Learning Lessons in Typography

When I design websites for clients, I consider typography to be a very important part of the process. Typography communicates style and messaging. It gives the reader a sense of your seriousness; (or unseriousness) it is the visual representation of your voice. Typography also contributes to readers reading your content or leaving quickly. If you asked the average person what turned them off about a site, they might not even be able to put their finger on it exactly. They’ll say “it was just….something about the site I didn’t like” or maybe “the site was just too hard to read.” Whether they can pinpoint the reason or not really doesn’t matter, if people are leaving your site too quickly, typography is one place you can look.

Typeface & Font

While there are few hard and fast rules on typography, there is no shortage of research and opinion based interpretation of said research on the web. Even so, we can find some general consensus as to things you should avoid which will improve the delivery of your message.  In my opinion, the main thing to keep in mind when designing the typography of a site is readability. Many interpretations of existing research, no matter what words they use to explain it, all point to one general “rule”. Whatever typeface you select in designing your typography, it must be readable by a wide audience.
Readability isn’t just the typeface you select though. The line spacing, boldness and weight, and size, (the font) all play into the readability of your content. You might love a certain typeface, but once in use, you find there is not a good combination of these things that make your content stand out or communicate a message the way you want. When designing this site, I found a typeface I absolutely fell in love with, but alas, as I tried it out, it just didn’t work in weight or size in the places I wanted to use it. Ultimately I found another typeface I liked just as well, but I will keep looking for that perfect website where I can use Genome!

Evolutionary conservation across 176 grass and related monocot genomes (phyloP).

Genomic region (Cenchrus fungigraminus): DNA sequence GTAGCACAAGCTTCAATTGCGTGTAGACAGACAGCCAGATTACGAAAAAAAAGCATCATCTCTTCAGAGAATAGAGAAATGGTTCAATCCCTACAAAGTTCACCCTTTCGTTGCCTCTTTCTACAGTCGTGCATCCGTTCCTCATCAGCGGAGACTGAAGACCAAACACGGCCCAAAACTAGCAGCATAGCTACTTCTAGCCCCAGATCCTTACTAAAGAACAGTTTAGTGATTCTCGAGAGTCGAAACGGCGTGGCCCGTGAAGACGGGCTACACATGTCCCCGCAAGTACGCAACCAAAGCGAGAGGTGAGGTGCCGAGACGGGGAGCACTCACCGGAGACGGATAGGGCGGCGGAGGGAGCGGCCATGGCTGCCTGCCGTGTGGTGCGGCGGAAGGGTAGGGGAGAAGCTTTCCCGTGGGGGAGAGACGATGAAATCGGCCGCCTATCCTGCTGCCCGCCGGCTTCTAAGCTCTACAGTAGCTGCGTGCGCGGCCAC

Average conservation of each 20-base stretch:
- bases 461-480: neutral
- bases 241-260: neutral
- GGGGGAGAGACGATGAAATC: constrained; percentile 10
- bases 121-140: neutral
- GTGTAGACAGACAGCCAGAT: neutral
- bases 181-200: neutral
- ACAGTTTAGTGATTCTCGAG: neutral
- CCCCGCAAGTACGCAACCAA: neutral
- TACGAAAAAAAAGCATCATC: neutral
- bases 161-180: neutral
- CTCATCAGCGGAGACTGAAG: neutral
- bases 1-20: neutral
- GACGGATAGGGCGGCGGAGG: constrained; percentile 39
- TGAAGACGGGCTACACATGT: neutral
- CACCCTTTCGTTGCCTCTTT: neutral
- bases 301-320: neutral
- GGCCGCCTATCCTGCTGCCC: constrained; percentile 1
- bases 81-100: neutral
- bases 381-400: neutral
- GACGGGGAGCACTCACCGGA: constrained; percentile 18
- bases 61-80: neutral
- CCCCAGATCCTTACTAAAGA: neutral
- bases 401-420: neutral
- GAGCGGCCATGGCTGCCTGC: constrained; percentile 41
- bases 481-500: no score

The way you combine more than one typeface is also important. You have to make sure you are choosing two or more typeface combinations and fonts that compliment each other. You don’t want your body text to exude seriousness and you headlines to scream “We’re just playing around!” or vise versa. Whatever the message you are sending, it needs to be consistent. You certainly don’t have to have a Master’s in Graphics or Typography (is that a thing??) but you do want to keep a few things in mind:

  1. Look at your typefaces-are they similar in height and width? This is a good place to start. If one is very narrow and one is very wide, this will throw off the reader’s eye.
  2. Mix serif and sans serif-if you’re not sure, this is a good way to avoid arguments between typefaces. This is a general rule and one we break all the time these days, but for the unsure, it’s a good bet.
  3. Use one typeface and mix font styles-this can be a little boring, but most of the time it won’t turn people off. You can use larger, bolder fonts for headings, italics and bolding for attention and regular for body text.

When talking about different combinations, I feel I have to warn you: if feel adventurous, that’s great, but be prepared to spend hours looking through multiple combinations. It happens to me all the time 🙂

Site Colors

Here I am not really referring to the color of your typeface, although this is also very important, but to the colors you are using on the site itself. More than one time I’ve found that a background color has a big impact on what typeface and font I choose. That was part of the problem with the Genome typeface I wanted to use. It’s a great looking typeface, but when paired with my font color and the background color of much of my site, it just didn’t work. I could have tried making it bigger or bolder or on and on and on, but I knew there would be another typeface in a proper font that would suit my needs. The takeaways here are: make sure no matter how much you love a font it works with your website design and just because a typeface in a particular font looks great before you start, doesn’t mean it will continue to be awesome when in use. I think changing the design of the entire site to suit a font is a bad choice. With the plethora of typefaces and fonts out there today, you are sure to find something you like just as well, that suits your voice and your message!

We have talked about the top three things I consider when choosing typeface and fonts as part of my overall typography in website design. The final thought I will leave you with is this: the most important tool you have when designing your typography is your gut. If you’ve read all the suggestions out there and combined your typeface and font according to the “not rules” and you’re still not happy, go with what you like! There is something to be said for your gut instinct and if what is supposed to work isn’t working for you, try something you like. Just make sure it’s easy to read!

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